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Arch Biochem Biophys. 1987 Feb 15;253(1):156-67.

Factors underlying significant underestimations of glucokinase activity in crude liver extracts: physiological implications of higher cellular activity.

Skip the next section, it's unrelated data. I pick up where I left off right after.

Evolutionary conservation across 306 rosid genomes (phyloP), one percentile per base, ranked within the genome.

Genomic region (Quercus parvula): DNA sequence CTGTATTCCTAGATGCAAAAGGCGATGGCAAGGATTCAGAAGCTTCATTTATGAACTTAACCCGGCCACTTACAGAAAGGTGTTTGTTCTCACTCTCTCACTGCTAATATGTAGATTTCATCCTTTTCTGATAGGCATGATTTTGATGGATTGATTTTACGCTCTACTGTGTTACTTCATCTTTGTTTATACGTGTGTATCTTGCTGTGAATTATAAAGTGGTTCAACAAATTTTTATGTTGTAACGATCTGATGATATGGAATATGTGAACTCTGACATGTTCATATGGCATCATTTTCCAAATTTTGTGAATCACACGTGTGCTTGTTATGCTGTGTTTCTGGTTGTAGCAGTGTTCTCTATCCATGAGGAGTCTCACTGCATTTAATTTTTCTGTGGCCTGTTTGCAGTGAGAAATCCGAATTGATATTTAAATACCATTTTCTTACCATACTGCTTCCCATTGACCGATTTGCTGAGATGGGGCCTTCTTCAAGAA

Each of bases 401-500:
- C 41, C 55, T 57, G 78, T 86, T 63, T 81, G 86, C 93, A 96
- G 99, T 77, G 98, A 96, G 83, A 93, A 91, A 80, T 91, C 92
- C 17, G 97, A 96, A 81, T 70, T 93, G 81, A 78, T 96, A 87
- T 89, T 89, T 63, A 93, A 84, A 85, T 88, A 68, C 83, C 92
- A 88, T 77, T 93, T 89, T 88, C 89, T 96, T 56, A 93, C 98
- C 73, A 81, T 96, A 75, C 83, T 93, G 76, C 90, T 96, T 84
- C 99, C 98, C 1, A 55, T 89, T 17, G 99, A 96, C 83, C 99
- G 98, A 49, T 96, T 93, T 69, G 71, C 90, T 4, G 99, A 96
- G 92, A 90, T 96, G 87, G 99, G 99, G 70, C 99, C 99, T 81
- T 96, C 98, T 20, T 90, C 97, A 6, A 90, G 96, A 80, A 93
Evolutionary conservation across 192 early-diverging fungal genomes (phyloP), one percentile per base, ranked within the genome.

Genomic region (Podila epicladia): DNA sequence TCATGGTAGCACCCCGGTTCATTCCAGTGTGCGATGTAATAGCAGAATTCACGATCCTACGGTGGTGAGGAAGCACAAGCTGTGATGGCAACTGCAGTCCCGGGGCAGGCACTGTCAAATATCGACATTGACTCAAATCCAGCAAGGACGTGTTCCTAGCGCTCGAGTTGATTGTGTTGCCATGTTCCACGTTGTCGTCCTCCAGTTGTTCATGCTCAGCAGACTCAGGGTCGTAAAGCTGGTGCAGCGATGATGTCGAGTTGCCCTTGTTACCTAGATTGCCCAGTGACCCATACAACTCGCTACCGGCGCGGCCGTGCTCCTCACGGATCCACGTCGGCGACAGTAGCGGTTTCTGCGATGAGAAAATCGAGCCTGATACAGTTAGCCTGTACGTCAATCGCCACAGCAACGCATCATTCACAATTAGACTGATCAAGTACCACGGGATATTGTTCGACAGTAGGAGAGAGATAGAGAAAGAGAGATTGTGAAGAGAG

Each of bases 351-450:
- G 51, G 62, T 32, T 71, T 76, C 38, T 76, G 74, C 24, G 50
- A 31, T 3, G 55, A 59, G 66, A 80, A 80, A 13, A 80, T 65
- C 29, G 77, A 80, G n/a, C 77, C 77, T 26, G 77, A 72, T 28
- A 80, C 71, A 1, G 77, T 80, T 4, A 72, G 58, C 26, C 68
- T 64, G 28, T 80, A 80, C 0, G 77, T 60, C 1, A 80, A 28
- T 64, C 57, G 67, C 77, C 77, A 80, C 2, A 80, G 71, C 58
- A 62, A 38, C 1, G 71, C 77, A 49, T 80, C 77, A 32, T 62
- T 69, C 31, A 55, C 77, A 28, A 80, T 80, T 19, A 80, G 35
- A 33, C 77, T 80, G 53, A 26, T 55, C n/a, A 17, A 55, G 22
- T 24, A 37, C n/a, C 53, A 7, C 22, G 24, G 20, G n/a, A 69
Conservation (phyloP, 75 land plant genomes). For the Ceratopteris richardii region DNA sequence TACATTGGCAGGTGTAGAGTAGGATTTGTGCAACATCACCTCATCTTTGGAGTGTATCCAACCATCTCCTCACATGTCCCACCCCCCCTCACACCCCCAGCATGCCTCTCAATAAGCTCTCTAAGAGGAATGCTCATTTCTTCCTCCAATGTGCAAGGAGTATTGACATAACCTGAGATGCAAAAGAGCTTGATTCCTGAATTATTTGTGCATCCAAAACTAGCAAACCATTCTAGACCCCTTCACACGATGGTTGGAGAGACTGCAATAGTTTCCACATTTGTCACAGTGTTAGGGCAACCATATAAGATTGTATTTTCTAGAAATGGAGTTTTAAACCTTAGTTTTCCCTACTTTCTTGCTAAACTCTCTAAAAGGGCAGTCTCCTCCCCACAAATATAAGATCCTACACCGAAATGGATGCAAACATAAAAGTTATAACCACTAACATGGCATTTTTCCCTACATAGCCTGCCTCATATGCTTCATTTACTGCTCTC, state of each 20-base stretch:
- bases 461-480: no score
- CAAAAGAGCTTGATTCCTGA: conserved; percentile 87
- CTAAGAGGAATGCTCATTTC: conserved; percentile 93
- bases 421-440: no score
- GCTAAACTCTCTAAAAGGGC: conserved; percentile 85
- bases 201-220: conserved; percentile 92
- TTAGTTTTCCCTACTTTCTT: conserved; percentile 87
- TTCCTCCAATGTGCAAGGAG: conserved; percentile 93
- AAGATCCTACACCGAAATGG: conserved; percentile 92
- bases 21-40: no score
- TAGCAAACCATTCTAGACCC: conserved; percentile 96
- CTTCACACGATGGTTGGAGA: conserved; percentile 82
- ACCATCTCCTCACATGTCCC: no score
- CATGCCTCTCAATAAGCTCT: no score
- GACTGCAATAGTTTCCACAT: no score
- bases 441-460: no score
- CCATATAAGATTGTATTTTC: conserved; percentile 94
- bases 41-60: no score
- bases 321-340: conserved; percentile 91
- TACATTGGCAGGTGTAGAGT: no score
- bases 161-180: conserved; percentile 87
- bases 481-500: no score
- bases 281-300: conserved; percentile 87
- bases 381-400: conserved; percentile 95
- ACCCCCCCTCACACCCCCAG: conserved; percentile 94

M. Kuwajima, C. B. Newgard, D. W. Foster, and J. D. McGarry (1986, J. Biol. Chem. 261, 8849-8853) have concluded that the reason postprandial hepatic glycogenesis occurs primarily from gluconeogenic precursors rather than glucose is because glucokinase activity is insufficient to support the observed rates of glycogen synthesis. F. L. Alvares and R. C. Nordlie (1977, J. Biol. Chem. 252, 8404-8414) have concluded that the combined activities of glucokinase and hexokinase are less than the apparent rates of hepatic glucose uptake. We have identified several factors in the assays used in these studies which lead to substantial underestimations of glucokinase activity. Glucokinase was assayed either by allowing glucose 6-phosphate to accumulate over 10 min (discontinuous assay) or by coupling the formation of glucose 6-phosphate with its oxidation by Leuconostoc mesenteroides glucose 6-phosphate dehydrogenase and NAD (continuous assay). Accurate determinations of glucokinase at 37 degrees C with subsaturating glucose require both 100 mM KCl and 2.5 mM dithioerythritol in the assay medium; 2-mercaptoethanol will not substitute for dithioerythritol. When both KCl and dithioerythritol are absent (Kuwajima et al.) glucokinase activity is underestimated by 3- to 5-fold. The discontinuous assay as used previously (Alvares and Nordlie) underestimates glucokinase activity in crude extracts by 2- to 2.5-fold, due in part to the hydrolysis of glucose 6-phosphate and its transformation to other hexose monophosphates. Under optimized conditions at 37 degrees C both assays yield similar results in extracts from fed rats, i.e., 2-3 and 4-5 units/g liver at 10 and 100 mM glucose, respectively. Some implications of the finding that total hepatic glucose phosphorylating capacity at physiological concentrations significantly exceeds the observed rates of postprandial glycogen synthesis are discussed.

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